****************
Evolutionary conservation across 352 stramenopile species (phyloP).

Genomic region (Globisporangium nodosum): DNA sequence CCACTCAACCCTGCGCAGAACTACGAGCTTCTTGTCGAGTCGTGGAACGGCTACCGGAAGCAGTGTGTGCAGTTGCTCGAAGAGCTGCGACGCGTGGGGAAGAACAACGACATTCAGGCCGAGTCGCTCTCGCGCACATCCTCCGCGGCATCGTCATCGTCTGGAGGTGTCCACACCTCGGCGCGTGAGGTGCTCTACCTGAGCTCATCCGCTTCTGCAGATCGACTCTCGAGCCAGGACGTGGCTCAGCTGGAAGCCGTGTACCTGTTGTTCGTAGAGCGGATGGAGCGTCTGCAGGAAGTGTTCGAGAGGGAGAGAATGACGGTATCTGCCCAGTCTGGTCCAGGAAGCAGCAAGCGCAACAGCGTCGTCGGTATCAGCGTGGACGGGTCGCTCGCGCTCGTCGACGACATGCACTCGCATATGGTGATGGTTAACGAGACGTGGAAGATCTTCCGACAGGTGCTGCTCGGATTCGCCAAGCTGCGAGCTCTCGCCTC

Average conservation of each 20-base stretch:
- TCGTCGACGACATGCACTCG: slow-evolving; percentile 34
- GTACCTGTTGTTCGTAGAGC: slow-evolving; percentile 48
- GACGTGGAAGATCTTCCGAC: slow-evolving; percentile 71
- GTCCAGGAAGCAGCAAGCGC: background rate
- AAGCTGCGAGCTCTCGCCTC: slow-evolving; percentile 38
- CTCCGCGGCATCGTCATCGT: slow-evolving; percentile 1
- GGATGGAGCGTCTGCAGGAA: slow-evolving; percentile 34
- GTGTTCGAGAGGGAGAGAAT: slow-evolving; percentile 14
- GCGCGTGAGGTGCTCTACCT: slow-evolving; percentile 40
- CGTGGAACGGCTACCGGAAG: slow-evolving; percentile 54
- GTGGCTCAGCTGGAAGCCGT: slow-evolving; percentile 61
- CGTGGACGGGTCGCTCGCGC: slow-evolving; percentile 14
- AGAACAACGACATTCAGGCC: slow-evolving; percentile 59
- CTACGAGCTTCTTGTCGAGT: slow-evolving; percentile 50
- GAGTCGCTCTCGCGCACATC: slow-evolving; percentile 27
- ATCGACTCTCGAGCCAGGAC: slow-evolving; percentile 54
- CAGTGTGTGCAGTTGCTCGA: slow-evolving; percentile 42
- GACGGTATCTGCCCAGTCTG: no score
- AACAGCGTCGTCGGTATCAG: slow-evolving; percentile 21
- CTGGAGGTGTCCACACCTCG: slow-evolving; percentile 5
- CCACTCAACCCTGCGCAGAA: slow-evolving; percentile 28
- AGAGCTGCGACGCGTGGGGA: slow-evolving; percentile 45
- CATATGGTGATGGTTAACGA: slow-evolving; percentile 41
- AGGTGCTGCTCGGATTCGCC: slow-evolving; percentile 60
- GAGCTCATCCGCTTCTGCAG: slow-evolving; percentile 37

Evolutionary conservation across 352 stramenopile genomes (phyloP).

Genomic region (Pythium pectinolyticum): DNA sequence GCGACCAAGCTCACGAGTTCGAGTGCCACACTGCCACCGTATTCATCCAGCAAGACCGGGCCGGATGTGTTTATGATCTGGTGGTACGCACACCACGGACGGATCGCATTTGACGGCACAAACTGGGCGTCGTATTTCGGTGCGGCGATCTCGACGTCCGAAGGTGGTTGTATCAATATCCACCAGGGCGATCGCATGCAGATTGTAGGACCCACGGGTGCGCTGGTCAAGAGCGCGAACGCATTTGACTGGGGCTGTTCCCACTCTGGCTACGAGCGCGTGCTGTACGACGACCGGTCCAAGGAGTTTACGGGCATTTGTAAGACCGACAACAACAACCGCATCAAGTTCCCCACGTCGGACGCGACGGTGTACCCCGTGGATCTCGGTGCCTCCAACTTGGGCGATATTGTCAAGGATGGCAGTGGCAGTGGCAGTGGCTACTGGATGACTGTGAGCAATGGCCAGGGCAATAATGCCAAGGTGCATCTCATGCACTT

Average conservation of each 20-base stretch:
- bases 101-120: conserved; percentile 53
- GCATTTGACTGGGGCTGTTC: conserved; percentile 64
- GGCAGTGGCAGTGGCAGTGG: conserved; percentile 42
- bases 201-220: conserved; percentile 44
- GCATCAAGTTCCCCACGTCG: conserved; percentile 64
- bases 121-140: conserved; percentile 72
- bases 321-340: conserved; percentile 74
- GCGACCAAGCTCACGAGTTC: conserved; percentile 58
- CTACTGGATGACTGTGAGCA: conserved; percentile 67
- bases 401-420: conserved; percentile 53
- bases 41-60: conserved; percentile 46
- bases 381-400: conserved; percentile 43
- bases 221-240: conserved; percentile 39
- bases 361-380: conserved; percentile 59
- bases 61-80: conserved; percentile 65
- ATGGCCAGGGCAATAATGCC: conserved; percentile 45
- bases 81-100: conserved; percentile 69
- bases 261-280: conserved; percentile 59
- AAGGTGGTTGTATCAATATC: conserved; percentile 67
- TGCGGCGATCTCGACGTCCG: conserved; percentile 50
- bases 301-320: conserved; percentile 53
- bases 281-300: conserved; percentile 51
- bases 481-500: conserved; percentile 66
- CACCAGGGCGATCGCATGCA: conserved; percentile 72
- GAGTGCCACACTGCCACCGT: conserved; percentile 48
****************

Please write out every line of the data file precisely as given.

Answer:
Evolutionary conservation across 352 stramenopile species (phyloP).

Genomic region (Globisporangium nodosum): DNA sequence CCACTCAACCCTGCGCAGAACTACGAGCTTCTTGTCGAGTCGTGGAACGGCTACCGGAAGCAGTGTGTGCAGTTGCTCGAAGAGCTGCGACGCGTGGGGAAGAACAACGACATTCAGGCCGAGTCGCTCTCGCGCACATCCTCCGCGGCATCGTCATCGTCTGGAGGTGTCCACACCTCGGCGCGTGAGGTGCTCTACCTGAGCTCATCCGCTTCTGCAGATCGACTCTCGAGCCAGGACGTGGCTCAGCTGGAAGCCGTGTACCTGTTGTTCGTAGAGCGGATGGAGCGTCTGCAGGAAGTGTTCGAGAGGGAGAGAATGACGGTATCTGCCCAGTCTGGTCCAGGAAGCAGCAAGCGCAACAGCGTCGTCGGTATCAGCGTGGACGGGTCGCTCGCGCTCGTCGACGACATGCACTCGCATATGGTGATGGTTAACGAGACGTGGAAGATCTTCCGACAGGTGCTGCTCGGATTCGCCAAGCTGCGAGCTCTCGCCTC

Average conservation of each 20-base stretch:
- TCGTCGACGACATGCACTCG: slow-evolving; percentile 34
- GTACCTGTTGTTCGTAGAGC: slow-evolving; percentile 48
- GACGTGGAAGATCTTCCGAC: slow-evolving; percentile 71
- GTCCAGGAAGCAGCAAGCGC: background rate
- AAGCTGCGAGCTCTCGCCTC: slow-evolving; percentile 38
- CTCCGCGGCATCGTCATCGT: slow-evolving; percentile 1
- GGATGGAGCGTCTGCAGGAA: slow-evolving; percentile 34
- GTGTTCGAGAGGGAGAGAAT: slow-evolving; percentile 14
- GCGCGTGAGGTGCTCTACCT: slow-evolving; percentile 40
- CGTGGAACGGCTACCGGAAG: slow-evolving; percentile 54
- GTGGCTCAGCTGGAAGCCGT: slow-evolving; percentile 61
- CGTGGACGGGTCGCTCGCGC: slow-evolving; percentile 14
- AGAACAACGACATTCAGGCC: slow-evolving; percentile 59
- CTACGAGCTTCTTGTCGAGT: slow-evolving; percentile 50
- GAGTCGCTCTCGCGCACATC: slow-evolving; percentile 27
- ATCGACTCTCGAGCCAGGAC: slow-evolving; percentile 54
- CAGTGTGTGCAGTTGCTCGA: slow-evolving; percentile 42
- GACGGTATCTGCCCAGTCTG: no score
- AACAGCGTCGTCGGTATCAG: slow-evolving; percentile 21
- CTGGAGGTGTCCACACCTCG: slow-evolving; percentile 5
- CCACTCAACCCTGCGCAGAA: slow-evolving; percentile 28
- AGAGCTGCGACGCGTGGGGA: slow-evolving; percentile 45
- CATATGGTGATGGTTAACGA: slow-evolving; percentile 41
- AGGTGCTGCTCGGATTCGCC: slow-evolving; percentile 60
- GAGCTCATCCGCTTCTGCAG: slow-evolving; percentile 37

Evolutionary conservation across 352 stramenopile genomes (phyloP).

Genomic region (Pythium pectinolyticum): DNA sequence GCGACCAAGCTCACGAGTTCGAGTGCCACACTGCCACCGTATTCATCCAGCAAGACCGGGCCGGATGTGTTTATGATCTGGTGGTACGCACACCACGGACGGATCGCATTTGACGGCACAAACTGGGCGTCGTATTTCGGTGCGGCGATCTCGACGTCCGAAGGTGGTTGTATCAATATCCACCAGGGCGATCGCATGCAGATTGTAGGACCCACGGGTGCGCTGGTCAAGAGCGCGAACGCATTTGACTGGGGCTGTTCCCACTCTGGCTACGAGCGCGTGCTGTACGACGACCGGTCCAAGGAGTTTACGGGCATTTGTAAGACCGACAACAACAACCGCATCAAGTTCCCCACGTCGGACGCGACGGTGTACCCCGTGGATCTCGGTGCCTCCAACTTGGGCGATATTGTCAAGGATGGCAGTGGCAGTGGCAGTGGCTACTGGATGACTGTGAGCAATGGCCAGGGCAATAATGCCAAGGTGCATCTCATGCACTT

Average conservation of each 20-base stretch:
- bases 101-120: conserved; percentile 53
- GCATTTGACTGGGGCTGTTC: conserved; percentile 64
- GGCAGTGGCAGTGGCAGTGG: conserved; percentile 42
- bases 201-220: conserved; percentile 44
- GCATCAAGTTCCCCACGTCG: conserved; percentile 64
- bases 121-140: conserved; percentile 72
- bases 321-340: conserved; percentile 74
- GCGACCAAGCTCACGAGTTC: conserved; percentile 58
- CTACTGGATGACTGTGAGCA: conserved; percentile 67
- bases 401-420: conserved; percentile 53
- bases 41-60: conserved; percentile 46
- bases 381-400: conserved; percentile 43
- bases 221-240: conserved; percentile 39
- bases 361-380: conserved; percentile 59
- bases 61-80: conserved; percentile 65
- ATGGCCAGGGCAATAATGCC: conserved; percentile 45
- bases 81-100: conserved; percentile 69
- bases 261-280: conserved; percentile 59
- AAGGTGGTTGTATCAATATC: conserved; percentile 67
- TGCGGCGATCTCGACGTCCG: conserved; percentile 50
- bases 301-320: conserved; percentile 53
- bases 281-300: conserved; percentile 51
- bases 481-500: conserved; percentile 66
- CACCAGGGCGATCGCATGCA: conserved; percentile 72
- GAGTGCCACACTGCCACCGT: conserved; percentile 48